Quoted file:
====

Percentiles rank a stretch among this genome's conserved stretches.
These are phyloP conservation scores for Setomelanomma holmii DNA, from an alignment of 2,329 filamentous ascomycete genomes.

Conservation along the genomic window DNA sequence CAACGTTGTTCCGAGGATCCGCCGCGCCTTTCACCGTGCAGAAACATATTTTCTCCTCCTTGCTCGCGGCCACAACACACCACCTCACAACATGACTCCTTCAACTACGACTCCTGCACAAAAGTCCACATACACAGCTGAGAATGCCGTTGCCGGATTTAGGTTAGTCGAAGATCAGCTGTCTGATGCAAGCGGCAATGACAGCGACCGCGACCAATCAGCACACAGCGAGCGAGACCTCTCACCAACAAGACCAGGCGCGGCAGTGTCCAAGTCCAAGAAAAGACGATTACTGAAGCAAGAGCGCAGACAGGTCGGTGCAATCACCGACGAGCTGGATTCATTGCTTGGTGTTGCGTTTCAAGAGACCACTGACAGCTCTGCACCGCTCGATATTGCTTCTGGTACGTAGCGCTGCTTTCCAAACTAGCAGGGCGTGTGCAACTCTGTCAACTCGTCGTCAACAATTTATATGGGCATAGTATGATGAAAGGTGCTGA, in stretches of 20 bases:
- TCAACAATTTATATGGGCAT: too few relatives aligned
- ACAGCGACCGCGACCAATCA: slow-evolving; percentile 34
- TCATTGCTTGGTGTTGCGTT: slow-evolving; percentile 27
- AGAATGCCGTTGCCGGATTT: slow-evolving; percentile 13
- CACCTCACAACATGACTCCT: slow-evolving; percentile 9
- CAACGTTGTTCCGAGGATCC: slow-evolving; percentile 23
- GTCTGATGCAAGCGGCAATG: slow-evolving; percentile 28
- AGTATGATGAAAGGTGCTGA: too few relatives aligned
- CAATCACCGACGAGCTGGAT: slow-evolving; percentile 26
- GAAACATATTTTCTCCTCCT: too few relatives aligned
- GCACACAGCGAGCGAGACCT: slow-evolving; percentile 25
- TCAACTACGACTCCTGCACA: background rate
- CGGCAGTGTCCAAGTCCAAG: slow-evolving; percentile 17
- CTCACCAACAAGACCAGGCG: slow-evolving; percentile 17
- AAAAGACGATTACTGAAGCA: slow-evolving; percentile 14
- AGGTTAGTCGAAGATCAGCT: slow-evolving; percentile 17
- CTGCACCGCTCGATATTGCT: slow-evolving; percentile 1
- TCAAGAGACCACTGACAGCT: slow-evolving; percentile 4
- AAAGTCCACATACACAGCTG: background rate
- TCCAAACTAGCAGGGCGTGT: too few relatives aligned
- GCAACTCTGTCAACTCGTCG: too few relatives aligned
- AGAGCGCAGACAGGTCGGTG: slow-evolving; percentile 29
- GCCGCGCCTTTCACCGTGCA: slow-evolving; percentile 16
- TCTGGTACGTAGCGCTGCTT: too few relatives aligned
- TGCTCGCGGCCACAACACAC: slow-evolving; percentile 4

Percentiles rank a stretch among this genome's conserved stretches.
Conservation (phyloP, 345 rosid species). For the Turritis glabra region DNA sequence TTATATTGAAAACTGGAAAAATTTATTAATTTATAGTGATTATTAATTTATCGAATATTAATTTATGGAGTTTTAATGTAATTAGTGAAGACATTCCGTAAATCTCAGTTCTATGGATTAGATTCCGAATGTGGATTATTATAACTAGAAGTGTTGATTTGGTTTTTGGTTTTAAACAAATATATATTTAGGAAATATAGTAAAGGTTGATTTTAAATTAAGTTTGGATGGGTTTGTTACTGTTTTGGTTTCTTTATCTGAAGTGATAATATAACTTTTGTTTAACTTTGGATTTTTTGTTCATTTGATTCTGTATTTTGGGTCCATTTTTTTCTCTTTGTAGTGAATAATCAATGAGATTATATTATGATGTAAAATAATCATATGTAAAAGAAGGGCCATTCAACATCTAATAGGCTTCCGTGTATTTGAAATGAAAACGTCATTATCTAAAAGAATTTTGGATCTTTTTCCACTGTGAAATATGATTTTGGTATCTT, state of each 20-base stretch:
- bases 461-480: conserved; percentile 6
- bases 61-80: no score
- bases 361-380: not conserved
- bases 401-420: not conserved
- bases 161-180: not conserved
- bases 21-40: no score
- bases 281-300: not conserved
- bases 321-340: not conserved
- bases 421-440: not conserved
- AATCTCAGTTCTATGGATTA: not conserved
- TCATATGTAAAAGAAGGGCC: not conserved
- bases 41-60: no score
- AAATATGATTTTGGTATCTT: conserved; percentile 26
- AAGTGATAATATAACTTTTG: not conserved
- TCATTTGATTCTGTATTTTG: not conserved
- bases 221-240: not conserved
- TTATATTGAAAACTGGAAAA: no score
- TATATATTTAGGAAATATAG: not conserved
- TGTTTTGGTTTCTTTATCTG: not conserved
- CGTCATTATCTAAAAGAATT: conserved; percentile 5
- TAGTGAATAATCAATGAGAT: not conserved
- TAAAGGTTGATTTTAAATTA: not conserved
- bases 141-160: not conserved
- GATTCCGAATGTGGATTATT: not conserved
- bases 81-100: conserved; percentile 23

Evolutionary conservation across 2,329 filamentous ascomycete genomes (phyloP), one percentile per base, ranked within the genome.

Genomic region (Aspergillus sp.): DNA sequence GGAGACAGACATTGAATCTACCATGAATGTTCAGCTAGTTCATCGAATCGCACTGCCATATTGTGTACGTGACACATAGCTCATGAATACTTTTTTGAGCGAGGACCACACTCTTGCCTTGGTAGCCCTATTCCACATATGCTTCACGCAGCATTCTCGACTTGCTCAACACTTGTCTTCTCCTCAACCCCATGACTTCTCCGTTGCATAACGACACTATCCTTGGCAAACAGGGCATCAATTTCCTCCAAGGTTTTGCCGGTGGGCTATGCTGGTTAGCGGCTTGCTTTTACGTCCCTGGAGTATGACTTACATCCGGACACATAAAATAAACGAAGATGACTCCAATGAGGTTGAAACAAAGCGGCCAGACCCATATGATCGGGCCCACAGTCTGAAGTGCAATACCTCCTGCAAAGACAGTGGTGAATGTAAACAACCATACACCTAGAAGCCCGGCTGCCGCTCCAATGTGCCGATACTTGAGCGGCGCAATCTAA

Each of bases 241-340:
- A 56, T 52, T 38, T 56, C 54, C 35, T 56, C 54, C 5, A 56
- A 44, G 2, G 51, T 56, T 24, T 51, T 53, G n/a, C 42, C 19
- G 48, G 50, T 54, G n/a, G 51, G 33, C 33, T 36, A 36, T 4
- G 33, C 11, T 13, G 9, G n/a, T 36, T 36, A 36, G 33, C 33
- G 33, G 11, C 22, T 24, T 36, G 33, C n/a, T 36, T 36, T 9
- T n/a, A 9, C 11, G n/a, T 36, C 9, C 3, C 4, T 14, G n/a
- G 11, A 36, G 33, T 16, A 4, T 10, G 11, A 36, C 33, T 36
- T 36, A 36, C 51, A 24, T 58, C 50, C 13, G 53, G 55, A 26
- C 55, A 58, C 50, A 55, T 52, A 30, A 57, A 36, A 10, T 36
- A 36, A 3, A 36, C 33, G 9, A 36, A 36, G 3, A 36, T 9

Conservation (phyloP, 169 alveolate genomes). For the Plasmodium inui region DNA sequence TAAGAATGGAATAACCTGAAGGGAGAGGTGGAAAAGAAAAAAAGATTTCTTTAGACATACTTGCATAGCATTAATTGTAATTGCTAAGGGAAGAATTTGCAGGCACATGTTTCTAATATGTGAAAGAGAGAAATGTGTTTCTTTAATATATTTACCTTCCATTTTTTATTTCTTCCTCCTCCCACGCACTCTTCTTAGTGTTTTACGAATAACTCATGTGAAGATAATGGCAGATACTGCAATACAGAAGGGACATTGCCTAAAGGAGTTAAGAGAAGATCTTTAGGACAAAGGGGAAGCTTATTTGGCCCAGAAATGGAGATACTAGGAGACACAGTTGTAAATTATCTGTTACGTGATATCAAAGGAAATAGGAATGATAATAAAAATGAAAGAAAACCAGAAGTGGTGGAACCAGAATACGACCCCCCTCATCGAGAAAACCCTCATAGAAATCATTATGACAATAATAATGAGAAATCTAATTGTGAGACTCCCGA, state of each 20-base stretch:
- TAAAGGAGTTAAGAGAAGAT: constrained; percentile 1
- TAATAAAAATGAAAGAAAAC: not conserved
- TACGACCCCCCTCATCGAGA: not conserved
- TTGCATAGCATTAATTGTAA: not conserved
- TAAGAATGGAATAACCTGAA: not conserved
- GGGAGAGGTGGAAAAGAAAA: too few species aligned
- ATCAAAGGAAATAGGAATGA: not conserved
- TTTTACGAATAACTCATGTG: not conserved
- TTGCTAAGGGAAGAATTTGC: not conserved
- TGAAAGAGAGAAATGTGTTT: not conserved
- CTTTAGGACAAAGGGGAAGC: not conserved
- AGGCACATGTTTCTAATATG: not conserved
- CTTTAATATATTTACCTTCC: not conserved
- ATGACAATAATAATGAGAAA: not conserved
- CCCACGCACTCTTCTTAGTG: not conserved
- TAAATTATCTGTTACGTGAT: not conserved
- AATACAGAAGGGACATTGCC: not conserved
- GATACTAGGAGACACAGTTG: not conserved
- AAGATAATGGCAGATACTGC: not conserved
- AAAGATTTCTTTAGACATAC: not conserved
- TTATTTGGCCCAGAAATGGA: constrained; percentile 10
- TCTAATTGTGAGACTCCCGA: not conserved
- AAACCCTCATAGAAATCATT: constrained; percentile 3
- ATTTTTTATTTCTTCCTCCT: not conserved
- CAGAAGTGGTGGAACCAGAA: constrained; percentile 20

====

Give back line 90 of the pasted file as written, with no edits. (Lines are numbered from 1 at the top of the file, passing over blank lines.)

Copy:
- TTATTTGGCCCAGAAATGGA: constrained; percentile 10